§ Mr. Simon Hughes
I can give the hon. Gentleman a response, although it is not yet the official Government response. It may be shorter than he anticipated.
§ Mr. Heald
Yesterday, I was able to ask the hon. Gentleman whether it was a coincidence that the Prime Minister had visited his constituency on Tuesday and he had a red box with him during our debate in Westminster Hall yesterday. Now he seems to be telling us that he is about to form a Government. He is obviously having a good week, but I do not think that he should let the fact that Millwall won 5-0 last Saturday go to his head.
§ Mr. Hughes
In reverse order: the Millwall victory that sent the Lions roaring into the first division is entirely to be commended; the red box yesterday was entirely coincidental as it was supplied by my office with some letters for me to sign, but it was good practice. I should also put it on the record that no deal has been reached between the Liberal Democrats and any other party before the general election. Lastly, the Prime Minister made a terrible error of judgment by coming to the school and making a speech over the heads of the young people. It may have lost him the votes of many of the parents at that school, but that is to be seen.
§ Madam Deputy Speaker
Order. There has been quite some latitude. Will hon. Members get back to the subject of the debate?
§ Mr. Jeremy Corbyn (Islington, North)
I understand that the hon. Gentleman was at a primary school with the Leader of the Liberal Democrats that very afternoon.
§ Mr. Simon Hughes
I shall respond briefly to the hon. Gentleman and tell him that we spoke to the pupils rather than ignoring them.
The hon. Member for North-East Hertfordshire (Mr. Heald) made an important point about the wording and I am grateful for his attribution to my noble Friend Lord Phillips of Sudbury. There was a debate about what the right wording should be. The term "victim" was deemed inappropriate because it prejudges the outcome of the complaint and that clearly would be wrong. The term that had been used in the past was "person" and the hon. Gentleman is right to say that it is used in other statutes. However, I think that we can get away with using the word resident although it is not necessarily the best word. My understanding is that it does not cover only those who are permanently at an address, but anyone who is there at the time. Of course it would not cover someone who was there for a matter of moments and that may be a weakness. It may therefore be that we need to give the matter more consideration. The reason it is right to change the wording is that it is wrong to prejudge the outcome of the complaint.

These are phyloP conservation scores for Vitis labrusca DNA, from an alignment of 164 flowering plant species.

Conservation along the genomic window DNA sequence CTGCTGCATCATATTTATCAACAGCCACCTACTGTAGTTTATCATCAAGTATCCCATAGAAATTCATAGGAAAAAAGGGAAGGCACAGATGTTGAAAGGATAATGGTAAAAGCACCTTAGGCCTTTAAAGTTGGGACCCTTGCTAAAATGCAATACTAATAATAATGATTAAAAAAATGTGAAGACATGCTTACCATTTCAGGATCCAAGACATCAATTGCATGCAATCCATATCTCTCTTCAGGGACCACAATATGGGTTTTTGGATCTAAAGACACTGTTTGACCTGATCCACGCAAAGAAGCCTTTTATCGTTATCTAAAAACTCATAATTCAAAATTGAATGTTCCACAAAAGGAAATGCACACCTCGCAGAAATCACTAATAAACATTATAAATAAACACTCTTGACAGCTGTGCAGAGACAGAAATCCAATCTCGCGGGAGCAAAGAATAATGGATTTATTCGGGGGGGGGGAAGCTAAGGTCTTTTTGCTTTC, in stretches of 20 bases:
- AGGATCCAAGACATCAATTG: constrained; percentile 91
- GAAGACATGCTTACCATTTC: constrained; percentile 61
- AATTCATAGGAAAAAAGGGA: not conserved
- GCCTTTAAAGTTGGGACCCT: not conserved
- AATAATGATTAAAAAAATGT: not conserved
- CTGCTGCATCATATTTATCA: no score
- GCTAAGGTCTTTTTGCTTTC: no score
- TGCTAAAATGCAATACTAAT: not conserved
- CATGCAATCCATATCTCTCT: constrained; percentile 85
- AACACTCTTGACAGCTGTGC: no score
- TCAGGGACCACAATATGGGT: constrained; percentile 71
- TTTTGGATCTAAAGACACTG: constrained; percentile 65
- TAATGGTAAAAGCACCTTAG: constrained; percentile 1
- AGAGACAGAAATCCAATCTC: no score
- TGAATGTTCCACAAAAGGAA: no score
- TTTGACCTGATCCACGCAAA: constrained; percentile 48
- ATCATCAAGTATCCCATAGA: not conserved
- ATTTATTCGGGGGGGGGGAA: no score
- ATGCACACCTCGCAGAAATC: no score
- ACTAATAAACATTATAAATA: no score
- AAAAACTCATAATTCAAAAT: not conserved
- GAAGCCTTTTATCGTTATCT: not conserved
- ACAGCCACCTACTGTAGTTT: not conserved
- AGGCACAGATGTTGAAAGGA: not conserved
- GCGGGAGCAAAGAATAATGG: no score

299 The legislation received wide support across the House and, as the Minister and his colleagues were at pains to point out, it gives the police a discretionary power in respect of certain activities. We look to the police to be wise in their discretion because there is a need to get the balance right between allowing lawful protest on the one hand and preventing intimidatory and improper protest on the other. The second should be outlawed, but absolutely not the first.
§ Mr. Charles Clarke
To respond briefly to the points raised by my hon. Friend the Member for Ellesmere Port and Neston (Mr. Miller), I am advised that we consider that the amendments do not change the effect of the clause and the reasons advanced by the hon. Member for Southwark, North and Bermondsey (Mr. Hughes) are right. It covers any protests outside residential premises, anywhere being used as a dwelling, but it does not include hotels, for reasons that we discussed in Committee. We are satisfied with this and I hope that I have reassured my hon. Friend the Member for Ellesmere Port and Neston. I hope that the House will accept the amendments.
§ Lords amendment agreed to.
§ Lords amendments Nos. 17 to 22 agreed to.